Wood revenues rise thanks to market rebound

Wood CEO Robin Watson said the group was 'confident' of prospects for the latter half of the year. Picture: Contributed
Wood CEO Robin Watson said the group was 'confident' of prospects for the latter half of the year. Picture: Contributed
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Wood has posted an overall loss in its half-year results, as it reported increased revenues, showing signs of the global rebound in its core oil and gas markets.

The Aberdeen-headquartered energy services group reported a revenue boost of 13 per cent for the year ended 30 June, hitting $5.38 billion (£4.2bn), as some analysts predicted a return to the FTSE 100.

Wood raised its predicted cost savings from last year’s merger with rival Amec Foster Wheeler from $170 million to $210m as it reported integration was “ahead of schedule”.

However, the company posted a loss of $52m, compared with a profit of $6m for the same period last year, which it attributed to non-cash amortisation charges of $125m and exceptional costs of $101m, including an impairment charge.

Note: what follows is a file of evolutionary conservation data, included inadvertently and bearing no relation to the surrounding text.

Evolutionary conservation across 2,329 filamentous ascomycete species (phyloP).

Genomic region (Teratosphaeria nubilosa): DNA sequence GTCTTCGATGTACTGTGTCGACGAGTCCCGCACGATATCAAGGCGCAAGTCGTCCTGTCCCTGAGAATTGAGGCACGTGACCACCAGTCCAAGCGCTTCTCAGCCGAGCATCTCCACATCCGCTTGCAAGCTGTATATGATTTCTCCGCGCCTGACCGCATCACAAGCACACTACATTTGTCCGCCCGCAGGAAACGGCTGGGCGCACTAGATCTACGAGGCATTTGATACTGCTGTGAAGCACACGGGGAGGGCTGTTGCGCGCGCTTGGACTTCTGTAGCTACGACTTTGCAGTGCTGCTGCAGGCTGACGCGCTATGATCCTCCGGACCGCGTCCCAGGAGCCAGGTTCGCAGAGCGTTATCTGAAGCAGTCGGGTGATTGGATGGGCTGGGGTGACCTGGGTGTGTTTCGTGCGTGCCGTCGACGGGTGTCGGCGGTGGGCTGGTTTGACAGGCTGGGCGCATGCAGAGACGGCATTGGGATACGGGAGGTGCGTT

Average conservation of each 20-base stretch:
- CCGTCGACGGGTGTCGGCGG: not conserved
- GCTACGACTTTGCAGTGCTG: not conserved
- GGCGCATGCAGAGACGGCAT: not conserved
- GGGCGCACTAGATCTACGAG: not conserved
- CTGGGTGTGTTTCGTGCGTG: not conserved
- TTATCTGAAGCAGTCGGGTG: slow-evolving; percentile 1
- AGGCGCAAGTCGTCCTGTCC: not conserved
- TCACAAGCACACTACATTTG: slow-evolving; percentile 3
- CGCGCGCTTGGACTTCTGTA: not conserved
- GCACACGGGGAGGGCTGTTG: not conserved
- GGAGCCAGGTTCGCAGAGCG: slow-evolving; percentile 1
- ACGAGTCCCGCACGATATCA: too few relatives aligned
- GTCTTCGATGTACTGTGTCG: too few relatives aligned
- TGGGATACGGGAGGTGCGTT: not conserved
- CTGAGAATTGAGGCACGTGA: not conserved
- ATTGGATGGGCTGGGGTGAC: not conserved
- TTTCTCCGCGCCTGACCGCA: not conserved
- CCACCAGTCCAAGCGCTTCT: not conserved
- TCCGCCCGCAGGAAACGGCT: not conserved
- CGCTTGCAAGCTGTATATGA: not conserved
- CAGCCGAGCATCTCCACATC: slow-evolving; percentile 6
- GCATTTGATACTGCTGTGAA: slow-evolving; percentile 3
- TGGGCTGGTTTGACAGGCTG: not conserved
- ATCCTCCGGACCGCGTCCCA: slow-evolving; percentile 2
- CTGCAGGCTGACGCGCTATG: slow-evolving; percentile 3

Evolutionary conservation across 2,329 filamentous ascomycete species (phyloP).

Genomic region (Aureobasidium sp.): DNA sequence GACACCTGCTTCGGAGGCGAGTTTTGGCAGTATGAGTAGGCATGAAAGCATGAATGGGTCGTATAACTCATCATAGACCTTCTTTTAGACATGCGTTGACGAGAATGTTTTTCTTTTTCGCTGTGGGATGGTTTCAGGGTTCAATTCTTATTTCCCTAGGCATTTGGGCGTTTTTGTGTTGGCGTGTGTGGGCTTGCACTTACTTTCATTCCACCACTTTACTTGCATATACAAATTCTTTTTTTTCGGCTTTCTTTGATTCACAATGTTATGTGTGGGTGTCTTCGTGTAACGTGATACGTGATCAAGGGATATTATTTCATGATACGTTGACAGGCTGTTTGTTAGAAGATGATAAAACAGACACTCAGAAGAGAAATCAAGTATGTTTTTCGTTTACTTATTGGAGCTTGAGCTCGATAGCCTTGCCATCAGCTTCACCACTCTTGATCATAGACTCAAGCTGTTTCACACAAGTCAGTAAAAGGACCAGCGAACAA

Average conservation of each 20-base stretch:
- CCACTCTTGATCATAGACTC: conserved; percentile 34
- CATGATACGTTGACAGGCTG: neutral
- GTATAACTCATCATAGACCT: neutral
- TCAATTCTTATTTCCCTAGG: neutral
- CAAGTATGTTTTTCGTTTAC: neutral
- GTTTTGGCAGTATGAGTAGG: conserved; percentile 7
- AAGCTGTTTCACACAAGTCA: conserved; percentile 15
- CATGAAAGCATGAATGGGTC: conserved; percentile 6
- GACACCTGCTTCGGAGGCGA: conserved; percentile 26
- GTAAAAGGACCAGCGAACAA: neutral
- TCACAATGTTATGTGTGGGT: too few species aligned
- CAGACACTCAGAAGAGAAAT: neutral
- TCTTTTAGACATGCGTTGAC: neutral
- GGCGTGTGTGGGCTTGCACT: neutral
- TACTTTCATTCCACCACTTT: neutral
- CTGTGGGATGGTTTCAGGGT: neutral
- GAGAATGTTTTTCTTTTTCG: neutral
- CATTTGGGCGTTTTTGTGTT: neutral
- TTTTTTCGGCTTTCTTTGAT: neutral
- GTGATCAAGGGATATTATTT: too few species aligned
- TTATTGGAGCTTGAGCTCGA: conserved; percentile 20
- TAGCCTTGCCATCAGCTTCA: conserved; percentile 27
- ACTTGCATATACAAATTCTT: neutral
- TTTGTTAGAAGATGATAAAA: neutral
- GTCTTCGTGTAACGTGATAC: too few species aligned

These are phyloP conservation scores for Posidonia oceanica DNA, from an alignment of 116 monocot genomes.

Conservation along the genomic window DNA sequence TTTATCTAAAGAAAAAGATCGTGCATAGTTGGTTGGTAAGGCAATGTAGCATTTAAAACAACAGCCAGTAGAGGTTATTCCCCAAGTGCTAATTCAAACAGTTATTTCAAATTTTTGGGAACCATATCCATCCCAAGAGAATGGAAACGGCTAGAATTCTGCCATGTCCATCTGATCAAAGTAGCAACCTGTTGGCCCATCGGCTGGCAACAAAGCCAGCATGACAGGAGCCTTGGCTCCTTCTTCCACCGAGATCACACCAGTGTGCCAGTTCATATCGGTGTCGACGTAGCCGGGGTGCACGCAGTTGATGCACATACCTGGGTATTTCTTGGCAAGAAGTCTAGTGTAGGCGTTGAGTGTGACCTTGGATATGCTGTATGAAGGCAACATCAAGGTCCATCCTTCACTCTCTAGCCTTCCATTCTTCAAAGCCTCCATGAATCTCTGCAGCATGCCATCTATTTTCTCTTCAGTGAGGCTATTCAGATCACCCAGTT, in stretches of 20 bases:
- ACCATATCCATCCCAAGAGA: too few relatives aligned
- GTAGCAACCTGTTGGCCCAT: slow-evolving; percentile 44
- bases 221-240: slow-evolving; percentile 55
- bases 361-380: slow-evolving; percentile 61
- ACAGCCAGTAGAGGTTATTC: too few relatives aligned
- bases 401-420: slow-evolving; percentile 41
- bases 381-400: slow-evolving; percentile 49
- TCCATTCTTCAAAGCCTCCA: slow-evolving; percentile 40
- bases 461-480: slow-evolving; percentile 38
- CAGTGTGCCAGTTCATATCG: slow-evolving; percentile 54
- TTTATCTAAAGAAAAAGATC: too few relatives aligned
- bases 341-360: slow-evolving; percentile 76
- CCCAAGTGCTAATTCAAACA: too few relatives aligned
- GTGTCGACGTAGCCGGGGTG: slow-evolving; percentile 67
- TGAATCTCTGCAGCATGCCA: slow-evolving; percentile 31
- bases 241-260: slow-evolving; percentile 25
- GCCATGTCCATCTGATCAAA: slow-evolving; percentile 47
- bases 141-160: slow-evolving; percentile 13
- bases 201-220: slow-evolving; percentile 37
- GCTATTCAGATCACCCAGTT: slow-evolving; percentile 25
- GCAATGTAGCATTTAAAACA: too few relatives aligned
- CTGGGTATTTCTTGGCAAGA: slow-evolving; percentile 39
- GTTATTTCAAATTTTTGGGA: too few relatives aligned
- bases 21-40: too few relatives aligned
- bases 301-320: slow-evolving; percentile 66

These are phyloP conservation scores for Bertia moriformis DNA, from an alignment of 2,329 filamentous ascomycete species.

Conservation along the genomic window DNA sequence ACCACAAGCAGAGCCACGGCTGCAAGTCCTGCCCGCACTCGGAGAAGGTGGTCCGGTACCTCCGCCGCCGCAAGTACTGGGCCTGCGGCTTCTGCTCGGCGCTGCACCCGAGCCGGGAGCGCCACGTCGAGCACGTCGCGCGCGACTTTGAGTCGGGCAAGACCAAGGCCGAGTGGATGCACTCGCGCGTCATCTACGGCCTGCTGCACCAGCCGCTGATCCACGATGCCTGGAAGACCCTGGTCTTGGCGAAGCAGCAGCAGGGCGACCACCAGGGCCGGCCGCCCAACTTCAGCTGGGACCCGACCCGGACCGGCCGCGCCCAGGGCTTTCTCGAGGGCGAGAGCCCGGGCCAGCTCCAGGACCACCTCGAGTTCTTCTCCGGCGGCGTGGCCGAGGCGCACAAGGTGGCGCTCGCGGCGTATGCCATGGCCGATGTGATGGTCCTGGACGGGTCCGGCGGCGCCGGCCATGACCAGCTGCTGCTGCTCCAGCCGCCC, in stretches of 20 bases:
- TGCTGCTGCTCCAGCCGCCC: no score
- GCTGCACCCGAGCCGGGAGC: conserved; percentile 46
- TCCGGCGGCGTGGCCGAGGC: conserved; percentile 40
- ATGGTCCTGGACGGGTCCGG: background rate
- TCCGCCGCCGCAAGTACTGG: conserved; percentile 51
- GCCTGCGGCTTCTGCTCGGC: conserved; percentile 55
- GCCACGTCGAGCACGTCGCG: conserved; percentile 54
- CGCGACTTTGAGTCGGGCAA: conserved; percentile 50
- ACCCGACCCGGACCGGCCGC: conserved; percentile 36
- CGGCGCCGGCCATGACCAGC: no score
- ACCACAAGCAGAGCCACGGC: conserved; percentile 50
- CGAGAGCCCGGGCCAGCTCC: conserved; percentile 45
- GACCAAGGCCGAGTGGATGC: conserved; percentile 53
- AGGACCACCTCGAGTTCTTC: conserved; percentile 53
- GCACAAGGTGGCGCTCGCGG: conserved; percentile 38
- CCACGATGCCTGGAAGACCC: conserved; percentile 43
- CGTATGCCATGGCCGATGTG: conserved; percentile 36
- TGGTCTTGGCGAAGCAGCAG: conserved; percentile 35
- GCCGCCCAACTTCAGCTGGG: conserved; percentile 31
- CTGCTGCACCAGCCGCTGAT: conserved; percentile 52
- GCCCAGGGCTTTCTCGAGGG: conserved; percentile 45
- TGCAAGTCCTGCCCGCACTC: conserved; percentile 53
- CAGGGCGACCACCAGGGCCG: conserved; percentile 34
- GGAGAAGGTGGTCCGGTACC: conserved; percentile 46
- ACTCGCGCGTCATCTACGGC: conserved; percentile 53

Wood cited “improved operational cash flow” for net debt dropping slightly to $1.6bn, down from $1.65bn at the end of 2017.

The news comes on the back of yesterday’s announcement that Wood has secured a six-year contract with Shell in the Philippines, creating 60 jobs and expanding its footprint in south-east Asia. The group’s order book stands at $10.6bn.

Chief executive officer Robin Watson said the group was “confident” of prospects for the latter half of the year.

He said: “Wood is delivering strong operational cashflows which underpin our deleveraging plan.

“We have good revenue visibility and remain confident of delivering a stronger second half. Our full year outlook is unchanged; we are seeing recovery in our core oil and gas market and good contract awards in broader industrial sectors.

“We remain on track to deliver growth in 2018 in line with previous guidance and market expectations.”

David Barclay, head of office at investment manager Brewin Dolphin’s Aberdeen branch, said: “The rising price of oil has had real benefits for Wood and its integration with Amec Foster Wheeler continues to pay dividends.

“With a market capitalisation approaching £4.5bn, it may not be long before Wood makes a return to the FTSE 100, which could further bolster the share price with buying support from tracker and passive funds.”